No it isn’t. Your concern is more geared towards winning the votes of people who think that drugs are boogeymen that will lead to the end of society as we know it. Of course this isn’t true, as we have recently learned from Portugal which had no spike in usage rates after decriminalization and no catastrophic social events to date. In fact, Portugal has Europe’s lowest lifetime usage rate for cannabis. Oh, and usage among vulnerable groups (like kids/teens) has dropped.

So science says that socially, it has an ambiguous effect at best (even for hard drugs like heroin, I might add). What does science say about this:
According to scientists at the National Institutes of Health- the world's largest source of drug abuse research - marijuana use is associated with addiction, respiratory disease, and cognitive impairment. We know from an array of treatment admission information and Federal data that marijuana use is a significant source for voluntary drug treatment admissions and visits to emergency rooms
Of course anything we smoke has respiratory effects, but that is not the only method that people ingest the drug so this a moot point. Further, there is no causal link to cancer like there is with tobacco, even when smoked, let alone ingested. A large dose of marijuana can’t even kill you like a large dose of nicotine, alcohol, or even Tylenol could. And unlike long term tobacco or alcohol use, marijuana users aren’t even more likely to die earlier than their non-smoking counterparts! 
Further, according to an article published in prominent medical journal The Lancet, substances like cannabis and even LSD pose a much less significant public health risk than alcohol, tobacco, benzodiazepines, and a number of other legal substances.

As for your listed claims of health effects, lets examine the list for alcohol (and this is from the same website that was used for the White House’s statements, mind you):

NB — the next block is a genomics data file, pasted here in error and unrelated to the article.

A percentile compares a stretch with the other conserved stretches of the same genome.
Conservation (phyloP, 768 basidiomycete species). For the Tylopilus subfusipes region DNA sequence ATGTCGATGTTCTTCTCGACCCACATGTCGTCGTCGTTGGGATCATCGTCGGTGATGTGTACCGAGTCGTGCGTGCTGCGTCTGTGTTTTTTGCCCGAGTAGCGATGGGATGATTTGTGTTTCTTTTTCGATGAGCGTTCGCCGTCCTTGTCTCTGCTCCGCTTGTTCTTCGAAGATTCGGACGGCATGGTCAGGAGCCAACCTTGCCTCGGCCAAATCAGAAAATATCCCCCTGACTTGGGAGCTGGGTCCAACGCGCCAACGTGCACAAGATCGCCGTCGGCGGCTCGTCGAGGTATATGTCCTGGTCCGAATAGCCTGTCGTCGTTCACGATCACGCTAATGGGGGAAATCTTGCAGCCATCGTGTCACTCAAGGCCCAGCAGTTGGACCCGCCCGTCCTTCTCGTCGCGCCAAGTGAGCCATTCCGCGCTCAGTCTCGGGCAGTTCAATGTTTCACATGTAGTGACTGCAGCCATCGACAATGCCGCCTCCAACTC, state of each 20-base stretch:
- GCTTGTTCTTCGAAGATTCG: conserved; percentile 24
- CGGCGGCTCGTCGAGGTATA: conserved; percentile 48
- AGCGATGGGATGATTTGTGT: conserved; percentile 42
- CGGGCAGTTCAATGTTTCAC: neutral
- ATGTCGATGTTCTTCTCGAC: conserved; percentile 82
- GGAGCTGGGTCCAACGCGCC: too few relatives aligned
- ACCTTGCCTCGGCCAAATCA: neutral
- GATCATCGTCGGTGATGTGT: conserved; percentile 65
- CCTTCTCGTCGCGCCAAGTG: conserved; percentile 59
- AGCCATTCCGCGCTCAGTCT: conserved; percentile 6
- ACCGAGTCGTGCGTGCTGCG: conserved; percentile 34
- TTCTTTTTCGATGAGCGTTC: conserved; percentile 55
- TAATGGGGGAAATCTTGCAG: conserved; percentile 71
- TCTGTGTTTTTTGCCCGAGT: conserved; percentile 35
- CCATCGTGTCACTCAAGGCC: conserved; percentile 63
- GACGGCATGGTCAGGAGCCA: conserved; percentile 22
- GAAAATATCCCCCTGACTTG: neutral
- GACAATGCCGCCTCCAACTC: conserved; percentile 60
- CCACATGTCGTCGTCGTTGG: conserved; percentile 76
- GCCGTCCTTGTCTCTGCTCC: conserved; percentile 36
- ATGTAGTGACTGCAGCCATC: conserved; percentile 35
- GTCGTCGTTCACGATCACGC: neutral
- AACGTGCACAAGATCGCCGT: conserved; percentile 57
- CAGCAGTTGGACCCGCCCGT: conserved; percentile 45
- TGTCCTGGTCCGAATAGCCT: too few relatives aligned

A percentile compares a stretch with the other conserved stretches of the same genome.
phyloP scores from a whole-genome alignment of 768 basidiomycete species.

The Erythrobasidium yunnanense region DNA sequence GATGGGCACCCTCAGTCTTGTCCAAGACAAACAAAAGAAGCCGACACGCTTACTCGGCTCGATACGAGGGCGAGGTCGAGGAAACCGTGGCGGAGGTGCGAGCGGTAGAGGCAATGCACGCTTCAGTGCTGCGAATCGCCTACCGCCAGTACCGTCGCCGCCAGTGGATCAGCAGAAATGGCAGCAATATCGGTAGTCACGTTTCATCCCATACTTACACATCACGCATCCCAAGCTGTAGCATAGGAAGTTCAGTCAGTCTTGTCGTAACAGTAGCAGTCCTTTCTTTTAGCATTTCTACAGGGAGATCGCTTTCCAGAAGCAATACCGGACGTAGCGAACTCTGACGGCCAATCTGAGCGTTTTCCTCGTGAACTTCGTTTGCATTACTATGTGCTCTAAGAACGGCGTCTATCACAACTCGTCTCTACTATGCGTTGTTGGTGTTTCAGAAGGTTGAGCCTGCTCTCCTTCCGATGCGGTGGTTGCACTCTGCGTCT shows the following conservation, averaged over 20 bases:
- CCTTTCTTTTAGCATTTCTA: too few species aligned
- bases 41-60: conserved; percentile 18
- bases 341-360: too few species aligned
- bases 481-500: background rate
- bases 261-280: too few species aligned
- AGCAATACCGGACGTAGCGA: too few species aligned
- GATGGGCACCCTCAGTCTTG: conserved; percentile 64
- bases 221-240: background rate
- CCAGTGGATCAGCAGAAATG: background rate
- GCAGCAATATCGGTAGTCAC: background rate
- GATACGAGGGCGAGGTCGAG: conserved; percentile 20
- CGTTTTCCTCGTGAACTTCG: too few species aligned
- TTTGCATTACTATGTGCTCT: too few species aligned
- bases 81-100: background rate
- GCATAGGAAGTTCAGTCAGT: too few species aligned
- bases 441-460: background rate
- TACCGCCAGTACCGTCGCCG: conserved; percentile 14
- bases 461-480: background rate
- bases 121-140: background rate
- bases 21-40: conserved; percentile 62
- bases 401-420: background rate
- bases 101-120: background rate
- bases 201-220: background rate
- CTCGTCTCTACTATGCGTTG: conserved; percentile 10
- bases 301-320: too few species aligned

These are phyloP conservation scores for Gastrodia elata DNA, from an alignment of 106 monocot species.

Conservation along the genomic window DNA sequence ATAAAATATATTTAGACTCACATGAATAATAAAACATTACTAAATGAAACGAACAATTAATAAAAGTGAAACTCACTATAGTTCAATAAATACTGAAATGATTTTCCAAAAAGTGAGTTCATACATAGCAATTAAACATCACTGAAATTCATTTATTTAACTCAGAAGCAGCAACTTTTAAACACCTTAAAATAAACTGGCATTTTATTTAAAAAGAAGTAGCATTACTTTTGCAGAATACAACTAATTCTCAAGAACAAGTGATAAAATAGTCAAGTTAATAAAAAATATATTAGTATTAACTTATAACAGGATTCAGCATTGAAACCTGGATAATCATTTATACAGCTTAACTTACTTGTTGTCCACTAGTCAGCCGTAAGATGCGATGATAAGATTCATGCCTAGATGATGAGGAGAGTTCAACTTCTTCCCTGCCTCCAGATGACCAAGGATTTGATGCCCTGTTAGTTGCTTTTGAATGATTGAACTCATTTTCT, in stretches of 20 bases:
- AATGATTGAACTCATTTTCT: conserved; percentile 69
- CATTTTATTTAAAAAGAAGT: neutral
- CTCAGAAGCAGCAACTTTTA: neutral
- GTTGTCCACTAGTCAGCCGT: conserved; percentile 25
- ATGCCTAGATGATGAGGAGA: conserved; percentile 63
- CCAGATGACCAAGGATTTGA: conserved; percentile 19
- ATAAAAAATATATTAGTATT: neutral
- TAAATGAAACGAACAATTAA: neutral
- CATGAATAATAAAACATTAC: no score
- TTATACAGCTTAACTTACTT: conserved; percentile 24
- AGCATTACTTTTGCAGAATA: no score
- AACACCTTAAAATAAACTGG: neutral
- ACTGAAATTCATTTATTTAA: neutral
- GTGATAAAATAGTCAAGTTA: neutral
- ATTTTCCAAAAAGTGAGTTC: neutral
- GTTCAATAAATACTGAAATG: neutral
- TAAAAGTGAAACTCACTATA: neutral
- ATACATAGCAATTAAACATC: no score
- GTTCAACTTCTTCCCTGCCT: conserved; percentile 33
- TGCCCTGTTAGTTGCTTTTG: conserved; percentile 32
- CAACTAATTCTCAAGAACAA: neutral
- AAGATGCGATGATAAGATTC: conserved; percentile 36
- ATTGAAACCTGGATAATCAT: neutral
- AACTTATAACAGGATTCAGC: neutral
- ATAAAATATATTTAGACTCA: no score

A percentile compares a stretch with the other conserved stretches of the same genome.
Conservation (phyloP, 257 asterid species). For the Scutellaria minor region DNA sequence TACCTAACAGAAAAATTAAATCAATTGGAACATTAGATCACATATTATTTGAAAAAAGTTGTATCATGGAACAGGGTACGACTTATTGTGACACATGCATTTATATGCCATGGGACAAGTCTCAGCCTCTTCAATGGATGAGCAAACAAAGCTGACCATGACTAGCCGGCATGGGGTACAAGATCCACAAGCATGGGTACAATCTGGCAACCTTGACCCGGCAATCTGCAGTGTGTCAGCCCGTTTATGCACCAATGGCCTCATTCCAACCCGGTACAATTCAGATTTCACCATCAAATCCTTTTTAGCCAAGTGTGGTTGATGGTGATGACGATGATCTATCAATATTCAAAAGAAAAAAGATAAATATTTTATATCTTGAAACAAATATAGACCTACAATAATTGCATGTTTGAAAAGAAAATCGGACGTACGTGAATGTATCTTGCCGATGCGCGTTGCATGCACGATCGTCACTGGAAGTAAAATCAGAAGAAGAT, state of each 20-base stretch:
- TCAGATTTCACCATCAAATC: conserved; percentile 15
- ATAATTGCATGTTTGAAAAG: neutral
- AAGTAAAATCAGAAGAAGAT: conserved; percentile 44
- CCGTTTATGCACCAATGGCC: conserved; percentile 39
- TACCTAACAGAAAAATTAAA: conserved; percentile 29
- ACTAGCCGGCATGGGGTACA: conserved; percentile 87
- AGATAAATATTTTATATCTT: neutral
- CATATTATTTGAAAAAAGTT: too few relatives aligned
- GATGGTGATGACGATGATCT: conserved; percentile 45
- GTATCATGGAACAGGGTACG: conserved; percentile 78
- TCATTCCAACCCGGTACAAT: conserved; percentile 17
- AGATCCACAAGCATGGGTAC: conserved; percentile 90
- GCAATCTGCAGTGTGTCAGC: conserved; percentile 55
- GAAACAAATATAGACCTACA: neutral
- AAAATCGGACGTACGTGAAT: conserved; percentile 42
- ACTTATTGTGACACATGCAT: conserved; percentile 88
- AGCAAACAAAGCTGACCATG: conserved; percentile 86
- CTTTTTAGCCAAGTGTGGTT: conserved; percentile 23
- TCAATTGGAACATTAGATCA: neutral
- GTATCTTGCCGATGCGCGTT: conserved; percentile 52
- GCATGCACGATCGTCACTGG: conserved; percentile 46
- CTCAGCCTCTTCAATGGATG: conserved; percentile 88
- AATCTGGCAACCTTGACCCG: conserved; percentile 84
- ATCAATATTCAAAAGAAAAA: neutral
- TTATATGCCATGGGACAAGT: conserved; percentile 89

• Alcohol has major effects on every organ and can result in cancer, stroke, and liver disease as well as dependence.
It also creates cognitive impairment, and at a staggeringly higher level than marijuana I might add. 

How about nicotine?

  • Lung cancer, emphysema, bronchial disorders, cardiovascular disease, higher chance of miscarriage, and higher chance of low birthweight. It is the leading cause of preventable disease, disability, and death in the nation.

That sounds a bit worse than the ones listed for marijuana, so clearly it cannot be the basis for its illegality alone. It seems that the “science” claim has gone relatively out the window at this point. Lets move on:

As a former police chief, I recognize we are not going to arrest our way out of the problem. 
What you meant to say was that, as a former police chief, you did exactly that. In fact in 2007 you opposed a ballot measure that would have made marijuana the lowest police priority. And that is the current strategy nation wide. The most recent data from the Bureau of Justice Statistics verifies that well over 18% of our current prison population is there because of drug related offenses ONLY. These are not people that were violent on drugs or anything else. Just drugs. That equates to over a quarter of a million Americans in jail. “But Keenan,” you will say to yourselves, “that is clearly for more harmful drugs and mainly aimed at sale and distribution.” Not so. In the same year, over 50% of drug related arrests were for marijuana. As for distributors, about 300,000 of them were arrested. Possession alone accounted for 1.3 million arrests. Appalling.

We also recognize that legalizing marijuana would not provide the answer to any of the health, social, youth education, criminal justice, and community quality of life challenges associated with drug use.
Portugal. The Czech Republic. The Netherlands. Moving on.

That is why the President's National Drug Control Strategy is balanced and comprehensive, emphasizing prevention and treatment while at the same time supporting innovative law enforcement efforts that protect public safety and disrupt the supply of drugs entering our communities. [...] Our commitment to a balanced approach to drug control is real. This last fiscal year alone, the Federal Government spent over $10 billion on drug education and treatment programs compared to just over $9 billion on drug related law enforcement in the U.S.
Okay, so you’ve stepped up in treatment. We’re still spending 9 billion dollars towards something that is largely ineffective towards the supply side which has been your stated goal. Plus this is not even counting the astronomical cost of housing the quarter of a million prisoners every year. In 2005 it cost an average of $23,876 per prisoner per year. Multiply that by the number of prisoners in 2008 and you have over $6 billion that you aren’t counting into your statistic and that’s conservative at best. Balanced? Hardly. 
Thank you for making your voice heard. I encourage you to take a moment to read about the President's approach to drug control to learn more.
Is that a joke? Please tell me that was a joke and that your real response is coming soon. Rhetoric like this cannot and should not be acceptable in the information age. 

NORML has an excellent blog post on this issue as well, which can be found here.